HELL OR HIGH WATER, Joy Castro


Lots of lovely time to sit and read this past weekend, the hustle/bustle of holiday celebrations mostly over and done.
 
This novel was one of the KCStar’s notable books for 2012.  Set in a post-Katrina New Orleans, it features a young Times-Picayune reporter, Nola Cespedes who’s given a career make-or-break assignment to report on offenders who’ve gone missing off the sex registry since the hurricane. 
 
The book tells two stories.  One is Nola, a proud project-raised Latina and her relationships with men and women and the second is the riveting tale of men who prey on women and children.  Although I love New Orleans, I got a little tired of all the place “name dropping”, a type of storytelling I recognize from other contemporary novels I read recently.  Nevertheless, this is a well-research and smartly written story with a surprise hook at the end.

St. Martin’s Press, 2012, 338 p.

SUITE FRANCAISE, Irene Nemirovsky


This is a truly wonderfully written book with an equally compelling story of how it came to be published.  I’d read the second part first in a review:  a young Jewish mother of two imprisoned and gassed at Auschwitz along with her husband during WWII, her very young daughters conceal and save the manuscript which is published at last in 2004.

The novel itself tells interwoven stories of ordinary French people caught-up in the invasion and later occupation of France by the German Reich.  These stories are intimate yet universal in the telling of what happens when intolerance is given full rein in society.  I highly recommend this novel; this is one of the best books I’ve read this year.

Alfred Knopt, 2006, 395 p.

THE SNOWY DAY AND THE ART OF EZRA JACK KEATS, Claudia J. Nahson


Although I didn’t know it when I brought home this little book from the library for my then-three-year old daughter, The Snowy Day was a ground-breaking book when first published in 1962.  Peter, the little boy in this and other beautifully written and illustrated books, was the first African-American protagonist in a full-color picture book.

Keats artistic technique featured collage, an art form I was just learning to appreciate and this book, published in conjunction with an exhibition organized by The Jewish Museum in 2011, features  75+ illustrations and essays about Keat’s life and art.

In short, this book honoring the 50th anniversary of the publication of The Snowy Day, was a welcome reminiscence of me encountering the world of truly wonderful children’s literature, a world I now share with my grandchildren.


Yale University Press, 2011, 92 p.

A RULE AGAINST MURDER, Louise Penny


This time the season is summer and the location switches to the Manoir Bellechasse, a magnificent lodge on the shore of an isolated Quebec lake.  The author is gifted in her ability to evoke July in the Canadian woods including several humorous and realistic encounters between the humans in the story and many insects and one memorable thunderstorm that builds over the lake.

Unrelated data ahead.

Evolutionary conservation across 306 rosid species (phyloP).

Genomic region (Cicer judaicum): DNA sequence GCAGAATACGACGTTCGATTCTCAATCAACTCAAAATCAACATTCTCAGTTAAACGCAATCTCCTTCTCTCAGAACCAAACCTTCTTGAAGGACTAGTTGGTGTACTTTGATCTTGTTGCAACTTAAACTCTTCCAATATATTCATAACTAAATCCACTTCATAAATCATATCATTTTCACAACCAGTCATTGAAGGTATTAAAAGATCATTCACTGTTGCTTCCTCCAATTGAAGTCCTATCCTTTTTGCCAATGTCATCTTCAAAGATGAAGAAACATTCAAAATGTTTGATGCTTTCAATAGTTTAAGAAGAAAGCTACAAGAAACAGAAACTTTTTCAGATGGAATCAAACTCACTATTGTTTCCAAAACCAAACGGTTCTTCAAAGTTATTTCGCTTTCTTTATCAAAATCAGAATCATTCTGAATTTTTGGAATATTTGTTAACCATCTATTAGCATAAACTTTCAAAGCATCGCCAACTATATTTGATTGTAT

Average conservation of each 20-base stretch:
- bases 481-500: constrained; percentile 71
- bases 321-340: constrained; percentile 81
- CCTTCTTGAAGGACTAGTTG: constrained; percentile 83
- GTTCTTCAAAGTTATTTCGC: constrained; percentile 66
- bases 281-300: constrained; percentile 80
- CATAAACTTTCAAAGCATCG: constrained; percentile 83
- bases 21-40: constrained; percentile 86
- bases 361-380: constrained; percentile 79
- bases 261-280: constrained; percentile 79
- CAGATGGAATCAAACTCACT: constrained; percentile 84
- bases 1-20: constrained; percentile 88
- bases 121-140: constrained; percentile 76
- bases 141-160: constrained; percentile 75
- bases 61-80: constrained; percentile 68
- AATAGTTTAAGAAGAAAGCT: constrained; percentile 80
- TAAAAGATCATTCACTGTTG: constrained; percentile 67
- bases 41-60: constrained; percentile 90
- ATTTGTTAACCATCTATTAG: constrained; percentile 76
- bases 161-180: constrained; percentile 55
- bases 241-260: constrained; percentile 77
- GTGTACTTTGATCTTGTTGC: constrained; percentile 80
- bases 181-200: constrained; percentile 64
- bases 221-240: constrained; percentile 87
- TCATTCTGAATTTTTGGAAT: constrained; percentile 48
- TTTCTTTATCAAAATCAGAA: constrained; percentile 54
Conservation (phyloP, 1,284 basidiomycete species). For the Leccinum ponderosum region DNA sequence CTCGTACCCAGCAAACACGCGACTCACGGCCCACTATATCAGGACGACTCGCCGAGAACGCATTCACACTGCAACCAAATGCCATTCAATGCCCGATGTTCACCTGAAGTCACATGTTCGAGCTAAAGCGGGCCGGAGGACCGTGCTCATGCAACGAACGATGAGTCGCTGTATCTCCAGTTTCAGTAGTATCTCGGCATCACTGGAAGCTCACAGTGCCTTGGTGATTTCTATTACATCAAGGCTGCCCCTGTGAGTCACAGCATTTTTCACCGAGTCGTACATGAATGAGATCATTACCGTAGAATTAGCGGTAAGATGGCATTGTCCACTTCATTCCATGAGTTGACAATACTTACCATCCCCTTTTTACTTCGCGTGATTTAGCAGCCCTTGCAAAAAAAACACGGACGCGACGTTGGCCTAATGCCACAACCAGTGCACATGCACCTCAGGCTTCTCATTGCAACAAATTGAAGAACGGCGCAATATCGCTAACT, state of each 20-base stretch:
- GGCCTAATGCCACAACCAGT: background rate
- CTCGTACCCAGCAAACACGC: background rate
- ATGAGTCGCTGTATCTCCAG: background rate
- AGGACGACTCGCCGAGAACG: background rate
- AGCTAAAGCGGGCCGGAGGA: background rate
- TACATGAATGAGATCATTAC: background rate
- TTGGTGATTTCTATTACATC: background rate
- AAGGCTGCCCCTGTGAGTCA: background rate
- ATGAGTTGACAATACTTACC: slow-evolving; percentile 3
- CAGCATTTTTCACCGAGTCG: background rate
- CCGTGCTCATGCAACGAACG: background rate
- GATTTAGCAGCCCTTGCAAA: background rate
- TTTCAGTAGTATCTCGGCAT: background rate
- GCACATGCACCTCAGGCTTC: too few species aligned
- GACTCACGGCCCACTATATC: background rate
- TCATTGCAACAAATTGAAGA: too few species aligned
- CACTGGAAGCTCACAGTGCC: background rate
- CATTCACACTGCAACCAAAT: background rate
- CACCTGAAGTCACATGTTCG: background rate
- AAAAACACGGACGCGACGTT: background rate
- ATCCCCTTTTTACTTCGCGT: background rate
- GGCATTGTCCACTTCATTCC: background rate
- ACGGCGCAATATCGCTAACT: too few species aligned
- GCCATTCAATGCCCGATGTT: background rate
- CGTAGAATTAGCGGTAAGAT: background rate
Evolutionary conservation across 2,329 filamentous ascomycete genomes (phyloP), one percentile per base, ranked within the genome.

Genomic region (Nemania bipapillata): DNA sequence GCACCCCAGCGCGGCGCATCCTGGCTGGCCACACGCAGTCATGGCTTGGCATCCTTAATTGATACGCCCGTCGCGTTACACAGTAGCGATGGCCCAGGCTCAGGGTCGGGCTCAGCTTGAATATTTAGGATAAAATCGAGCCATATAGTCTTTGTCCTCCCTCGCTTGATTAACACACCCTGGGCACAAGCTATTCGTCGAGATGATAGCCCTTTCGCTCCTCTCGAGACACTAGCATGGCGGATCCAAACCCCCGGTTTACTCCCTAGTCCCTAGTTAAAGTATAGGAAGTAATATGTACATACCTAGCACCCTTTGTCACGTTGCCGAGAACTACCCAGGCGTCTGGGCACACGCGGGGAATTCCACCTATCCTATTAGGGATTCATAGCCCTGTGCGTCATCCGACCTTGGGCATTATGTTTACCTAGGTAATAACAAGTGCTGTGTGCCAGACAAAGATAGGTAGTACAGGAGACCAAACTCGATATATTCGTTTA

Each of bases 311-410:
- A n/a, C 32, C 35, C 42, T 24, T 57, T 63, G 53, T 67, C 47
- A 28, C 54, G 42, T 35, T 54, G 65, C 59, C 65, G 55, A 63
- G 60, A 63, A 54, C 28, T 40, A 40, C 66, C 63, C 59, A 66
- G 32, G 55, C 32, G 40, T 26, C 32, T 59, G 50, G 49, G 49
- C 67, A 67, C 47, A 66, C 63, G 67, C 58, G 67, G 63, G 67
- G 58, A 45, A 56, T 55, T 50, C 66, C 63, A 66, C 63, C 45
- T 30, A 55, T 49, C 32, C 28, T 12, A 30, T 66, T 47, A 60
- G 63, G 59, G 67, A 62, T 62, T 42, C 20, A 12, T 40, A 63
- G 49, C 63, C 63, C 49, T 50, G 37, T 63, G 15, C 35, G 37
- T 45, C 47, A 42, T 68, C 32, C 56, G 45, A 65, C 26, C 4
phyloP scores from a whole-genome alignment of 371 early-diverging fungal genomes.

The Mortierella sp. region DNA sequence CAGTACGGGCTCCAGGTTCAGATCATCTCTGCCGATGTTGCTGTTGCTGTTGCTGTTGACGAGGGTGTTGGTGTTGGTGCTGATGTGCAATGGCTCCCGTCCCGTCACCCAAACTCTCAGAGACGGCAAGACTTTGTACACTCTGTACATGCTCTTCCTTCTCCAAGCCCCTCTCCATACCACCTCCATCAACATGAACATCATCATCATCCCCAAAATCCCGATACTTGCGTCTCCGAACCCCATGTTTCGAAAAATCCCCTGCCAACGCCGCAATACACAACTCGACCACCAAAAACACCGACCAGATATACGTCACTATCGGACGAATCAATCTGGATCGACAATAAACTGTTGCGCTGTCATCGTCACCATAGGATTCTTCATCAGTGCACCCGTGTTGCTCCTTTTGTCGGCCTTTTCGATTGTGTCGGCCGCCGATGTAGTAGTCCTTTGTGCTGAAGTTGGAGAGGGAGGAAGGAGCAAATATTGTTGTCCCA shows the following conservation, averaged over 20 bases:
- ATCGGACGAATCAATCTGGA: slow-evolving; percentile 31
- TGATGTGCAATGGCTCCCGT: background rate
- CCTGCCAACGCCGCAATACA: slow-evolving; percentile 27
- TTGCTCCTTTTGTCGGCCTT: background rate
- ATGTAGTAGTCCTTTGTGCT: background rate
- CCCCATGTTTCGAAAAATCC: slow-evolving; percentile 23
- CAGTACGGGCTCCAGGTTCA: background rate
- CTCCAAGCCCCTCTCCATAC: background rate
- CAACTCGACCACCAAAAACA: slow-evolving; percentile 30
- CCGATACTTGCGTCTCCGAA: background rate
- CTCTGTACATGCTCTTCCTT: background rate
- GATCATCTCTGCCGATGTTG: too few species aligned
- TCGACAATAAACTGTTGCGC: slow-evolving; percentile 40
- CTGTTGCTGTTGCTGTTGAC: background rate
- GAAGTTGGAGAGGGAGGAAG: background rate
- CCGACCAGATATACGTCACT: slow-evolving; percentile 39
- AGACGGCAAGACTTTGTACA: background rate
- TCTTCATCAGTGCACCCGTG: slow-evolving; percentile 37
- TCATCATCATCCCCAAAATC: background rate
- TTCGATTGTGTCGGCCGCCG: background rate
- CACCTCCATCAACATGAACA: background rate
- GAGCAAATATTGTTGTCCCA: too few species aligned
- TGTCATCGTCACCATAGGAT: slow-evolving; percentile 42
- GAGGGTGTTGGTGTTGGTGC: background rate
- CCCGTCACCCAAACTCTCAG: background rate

There is, of course, a murder to be solved involving a very dysfunctional family and very large statue. Many details of the life story of the Inspector and his librarian(!) wife are revealed in a very clever juxtaposition with the family who’s central to the murder at the lodge.  I’m eagerly awaiting my next installment of the Three Pines series.

Minotaur Books, 2008, 322 p.

BRING UP THE BODIES, Hilary Mantel


In this, the second of a planned trilogy, about the life of Thomas Cromwell, the author does not disappoint the reader. 
 
This volume continues the story of Henry VIII’s world; he has tired of Anne Boelyn who’s failed to give him a male heir and has fixed his desire upon her polar opposite:  Jane Seymour.  Cromwell, arguably the most powerful man in England, “save the King” is tasked with keeping peace among the very influential and aristocratic families of the realm as well as finding or manufacturing cause to remove Queen Anne as he did Queen Katherine.
 
Anne won’t go willingly and, as the book graphically tells, finds herself facing the executioner who will behead her.  Wonderfully told in finely-tuned detail of life in 16th century Europe, I look forward to the next volume of this acclaimed and award-winning series.

Henry Holt, 2012, 410 p.

Night Passage

by Robert B. Parker
Jesse Stone series, #1

It was actually an episode of the television series that brought me to this book, and neither the broadcast nor the written versions disappoint.

Jesse's a messed up cop who moves far away from his home in California to take up a post in a small town on the East Coast. He's hired specifically because he's messed up. The town elders think it will be easy to carry on their shady plans that way. But Jesse just won't play the role they have lined up for him, no matter how often or how seriously they threaten him.